Weed Societies have shown a willingness to be publicly active. At the national level the Council of Australasian Weed Societies has called for mandatory risk assessments for the import of new plants and for more resources to implement an action plan prepared by the CRC for Weed Management. The strategic plan of this representative body seeks to be recognised as the ‘leading, independent body on weed management issues’ and to supports its member’s interests to ‘reduce the impact of weeds’.
The Invasive Species Council is less constrained than the weed societies in its advocacy. While we don’t pretend to have all the answers, we insist on taking an expert, scientific approach to our work and we are willing to state a problem as it really is.
We are able to say that we need more resources to tackle the growing invasive problem. We can see an alarming drop in capacity of biosecurity staff and researchers across Australia. We have been calling for new national and state laws to make our biosecurity system more effective. We are willing to say that environmental weeds have been neglected due to the historical emphasis on agricultural weeds and because weeds are not a sexy issue. We are committing to ensuring that biosecurity decisions are science-based and transparent.
We believe that there is great scope for bringing change in this area, as there has been for other big environmental issues. As is fundamental to almost all ‘public good’ reforms, we need strong public support, attention-grabbing communication through the media, a social media groundswell underpinned by sound arguments and strong well-articulated evidence.
The Invasive Species Council is building up its campaign to reform weed laws and policies across Australia as a central part of its agenda to reduce the impact of environmental from invasive species.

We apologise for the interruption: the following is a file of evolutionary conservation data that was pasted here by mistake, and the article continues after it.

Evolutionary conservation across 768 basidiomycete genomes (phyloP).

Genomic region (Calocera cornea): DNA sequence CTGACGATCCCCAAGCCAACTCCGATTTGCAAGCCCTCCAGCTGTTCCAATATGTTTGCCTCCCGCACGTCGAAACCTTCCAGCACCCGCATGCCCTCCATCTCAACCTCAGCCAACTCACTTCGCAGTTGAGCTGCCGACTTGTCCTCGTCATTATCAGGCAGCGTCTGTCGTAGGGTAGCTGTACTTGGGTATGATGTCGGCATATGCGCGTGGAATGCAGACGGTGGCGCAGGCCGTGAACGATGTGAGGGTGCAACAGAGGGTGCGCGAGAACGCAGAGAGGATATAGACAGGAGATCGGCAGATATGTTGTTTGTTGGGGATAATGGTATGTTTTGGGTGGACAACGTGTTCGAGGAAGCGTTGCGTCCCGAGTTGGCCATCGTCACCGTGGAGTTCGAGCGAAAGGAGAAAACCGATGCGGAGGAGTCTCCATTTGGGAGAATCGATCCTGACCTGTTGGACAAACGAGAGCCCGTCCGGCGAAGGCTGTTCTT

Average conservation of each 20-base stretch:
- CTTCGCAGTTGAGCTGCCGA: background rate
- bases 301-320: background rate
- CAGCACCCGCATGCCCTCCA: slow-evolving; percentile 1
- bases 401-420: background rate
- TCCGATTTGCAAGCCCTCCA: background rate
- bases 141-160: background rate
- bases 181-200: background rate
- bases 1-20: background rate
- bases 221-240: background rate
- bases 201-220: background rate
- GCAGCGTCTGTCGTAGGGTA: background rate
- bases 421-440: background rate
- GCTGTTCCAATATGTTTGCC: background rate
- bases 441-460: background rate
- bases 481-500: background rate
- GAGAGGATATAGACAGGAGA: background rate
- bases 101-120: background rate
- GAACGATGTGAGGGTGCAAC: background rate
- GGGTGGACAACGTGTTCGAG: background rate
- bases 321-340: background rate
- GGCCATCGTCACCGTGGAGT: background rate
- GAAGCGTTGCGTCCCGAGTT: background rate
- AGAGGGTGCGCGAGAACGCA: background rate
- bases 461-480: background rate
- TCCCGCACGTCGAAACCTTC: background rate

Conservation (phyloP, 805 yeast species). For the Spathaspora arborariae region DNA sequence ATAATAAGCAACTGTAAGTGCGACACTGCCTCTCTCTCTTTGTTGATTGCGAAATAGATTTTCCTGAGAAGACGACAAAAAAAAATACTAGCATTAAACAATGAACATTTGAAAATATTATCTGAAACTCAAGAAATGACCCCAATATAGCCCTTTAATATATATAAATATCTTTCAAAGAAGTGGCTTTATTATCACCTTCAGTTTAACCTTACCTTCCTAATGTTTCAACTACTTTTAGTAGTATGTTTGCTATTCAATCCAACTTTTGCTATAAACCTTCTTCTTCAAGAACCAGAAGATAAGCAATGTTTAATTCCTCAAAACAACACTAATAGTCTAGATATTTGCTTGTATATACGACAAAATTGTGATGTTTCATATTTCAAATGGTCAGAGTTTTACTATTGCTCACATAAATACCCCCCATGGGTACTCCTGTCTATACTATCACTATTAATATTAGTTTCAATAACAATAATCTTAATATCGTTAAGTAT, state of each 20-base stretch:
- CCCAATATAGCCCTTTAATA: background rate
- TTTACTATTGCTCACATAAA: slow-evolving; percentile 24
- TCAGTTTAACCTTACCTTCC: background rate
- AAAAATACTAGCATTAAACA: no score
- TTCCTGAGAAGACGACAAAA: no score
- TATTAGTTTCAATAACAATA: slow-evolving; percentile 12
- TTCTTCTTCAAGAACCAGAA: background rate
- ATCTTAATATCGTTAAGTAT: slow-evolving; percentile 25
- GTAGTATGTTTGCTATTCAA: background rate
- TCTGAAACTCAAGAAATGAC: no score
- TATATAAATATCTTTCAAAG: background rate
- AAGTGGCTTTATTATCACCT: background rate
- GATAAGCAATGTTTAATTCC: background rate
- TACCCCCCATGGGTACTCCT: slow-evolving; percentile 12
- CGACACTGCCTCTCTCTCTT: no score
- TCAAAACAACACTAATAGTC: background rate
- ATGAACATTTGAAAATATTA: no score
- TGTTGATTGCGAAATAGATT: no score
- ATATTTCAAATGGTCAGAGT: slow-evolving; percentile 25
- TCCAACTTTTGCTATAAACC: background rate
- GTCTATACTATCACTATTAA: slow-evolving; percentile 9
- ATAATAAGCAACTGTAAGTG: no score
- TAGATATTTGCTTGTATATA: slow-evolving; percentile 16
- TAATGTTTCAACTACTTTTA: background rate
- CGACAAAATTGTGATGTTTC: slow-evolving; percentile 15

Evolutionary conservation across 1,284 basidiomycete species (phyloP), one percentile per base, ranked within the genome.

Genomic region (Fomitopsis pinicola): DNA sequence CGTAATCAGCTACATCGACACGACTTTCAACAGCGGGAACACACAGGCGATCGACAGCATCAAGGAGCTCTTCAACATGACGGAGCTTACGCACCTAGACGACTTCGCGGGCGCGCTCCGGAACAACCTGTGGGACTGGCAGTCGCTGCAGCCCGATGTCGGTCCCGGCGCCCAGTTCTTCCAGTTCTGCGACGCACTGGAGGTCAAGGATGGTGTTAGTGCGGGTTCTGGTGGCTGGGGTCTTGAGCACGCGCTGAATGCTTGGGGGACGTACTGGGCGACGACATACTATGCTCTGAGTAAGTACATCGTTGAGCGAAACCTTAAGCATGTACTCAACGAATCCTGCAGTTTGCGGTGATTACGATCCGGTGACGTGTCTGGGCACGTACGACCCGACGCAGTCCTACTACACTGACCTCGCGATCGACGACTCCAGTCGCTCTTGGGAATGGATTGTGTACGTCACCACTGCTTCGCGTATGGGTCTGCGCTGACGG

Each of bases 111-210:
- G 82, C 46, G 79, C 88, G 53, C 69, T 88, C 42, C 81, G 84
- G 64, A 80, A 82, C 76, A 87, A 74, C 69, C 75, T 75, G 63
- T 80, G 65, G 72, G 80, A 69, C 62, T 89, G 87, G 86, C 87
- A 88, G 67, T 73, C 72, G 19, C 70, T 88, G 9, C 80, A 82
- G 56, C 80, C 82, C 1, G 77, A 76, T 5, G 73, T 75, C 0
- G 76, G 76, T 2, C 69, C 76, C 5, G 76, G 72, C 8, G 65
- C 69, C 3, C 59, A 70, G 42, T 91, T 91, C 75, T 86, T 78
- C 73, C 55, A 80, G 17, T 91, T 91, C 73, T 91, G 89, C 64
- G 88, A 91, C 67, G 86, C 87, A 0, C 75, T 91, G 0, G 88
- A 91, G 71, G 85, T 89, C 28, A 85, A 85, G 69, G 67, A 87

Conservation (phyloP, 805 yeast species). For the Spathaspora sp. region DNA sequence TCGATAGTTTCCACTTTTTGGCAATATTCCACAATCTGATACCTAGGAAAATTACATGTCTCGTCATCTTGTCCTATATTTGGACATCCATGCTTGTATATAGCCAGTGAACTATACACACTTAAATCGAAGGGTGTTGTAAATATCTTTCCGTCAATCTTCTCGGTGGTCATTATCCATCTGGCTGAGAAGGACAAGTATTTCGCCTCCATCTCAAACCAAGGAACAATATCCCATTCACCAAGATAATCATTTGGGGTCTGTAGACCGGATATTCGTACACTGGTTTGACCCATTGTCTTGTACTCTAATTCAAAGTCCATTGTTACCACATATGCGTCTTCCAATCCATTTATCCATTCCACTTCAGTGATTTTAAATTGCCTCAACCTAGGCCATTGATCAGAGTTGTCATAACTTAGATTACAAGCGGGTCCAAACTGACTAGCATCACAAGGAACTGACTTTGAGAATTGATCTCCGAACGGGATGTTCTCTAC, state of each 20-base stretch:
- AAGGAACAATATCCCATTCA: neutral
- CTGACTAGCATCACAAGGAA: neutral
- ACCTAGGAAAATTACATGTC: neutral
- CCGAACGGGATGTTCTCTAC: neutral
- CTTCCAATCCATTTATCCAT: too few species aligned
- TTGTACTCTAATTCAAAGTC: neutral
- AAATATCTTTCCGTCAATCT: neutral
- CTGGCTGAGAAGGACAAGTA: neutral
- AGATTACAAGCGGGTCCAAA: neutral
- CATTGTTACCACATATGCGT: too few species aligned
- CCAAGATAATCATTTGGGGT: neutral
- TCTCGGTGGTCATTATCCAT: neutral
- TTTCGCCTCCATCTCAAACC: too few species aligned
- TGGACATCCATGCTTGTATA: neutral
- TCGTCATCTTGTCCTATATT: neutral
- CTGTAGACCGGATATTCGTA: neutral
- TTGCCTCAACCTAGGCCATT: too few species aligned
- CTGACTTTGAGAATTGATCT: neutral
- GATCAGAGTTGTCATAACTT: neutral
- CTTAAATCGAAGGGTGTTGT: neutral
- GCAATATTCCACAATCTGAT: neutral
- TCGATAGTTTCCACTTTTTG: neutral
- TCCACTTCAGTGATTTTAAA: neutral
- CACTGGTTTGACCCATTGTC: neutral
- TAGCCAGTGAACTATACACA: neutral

We are working to improve the Biosecurity Bill, currently before the Senate. We are also seeking support for a separate Greens Bill to create an independent authority on biosecurity. Our work in Canberra has been assisted by collaborating with industry groups such as NSW Farmers, Tasmanian Fruit Growers, Nursery and Growers Industry Association, GrowCom and AusVeg.
The Invasive Species Council are promoting a proposal for Environmental Health Australia that would see government, industry and the community working together on strategic issues for environmental invasive species. Earlier in the month we launched a national survey to learn about the extent of organisational efforts in tackling invasive species. Already we have received over 400 responses.
In Victoria we are seeking to influence the proposed Invasive Species Management Bill under development and we are working to break the impasse on feral deer and horse control that is seeing their numbers steadily grow through inaction.
In our work, we are keen to work more closely with botanists, ecologists and weed experts as well as experts in economics, sociology and law.
The Invasive Species Council would like to work more closely with the weed societies from Australia and support them in their advocacy work.
We need substantial changes to weed laws, policies and funding across Australia. This will not come about unless there is concerted and well-organised advocacy.
ISC challenges the view that those in government or academia should remain narrow in their role and refrain from involvement in advocacy. They are part of the community and have in-depth knowledge of the need for reform. The weed societies are in an ideal place to be a representative voice for change.
Our appeal is to all weed practitioners: how best can you support advocacy for weed reform?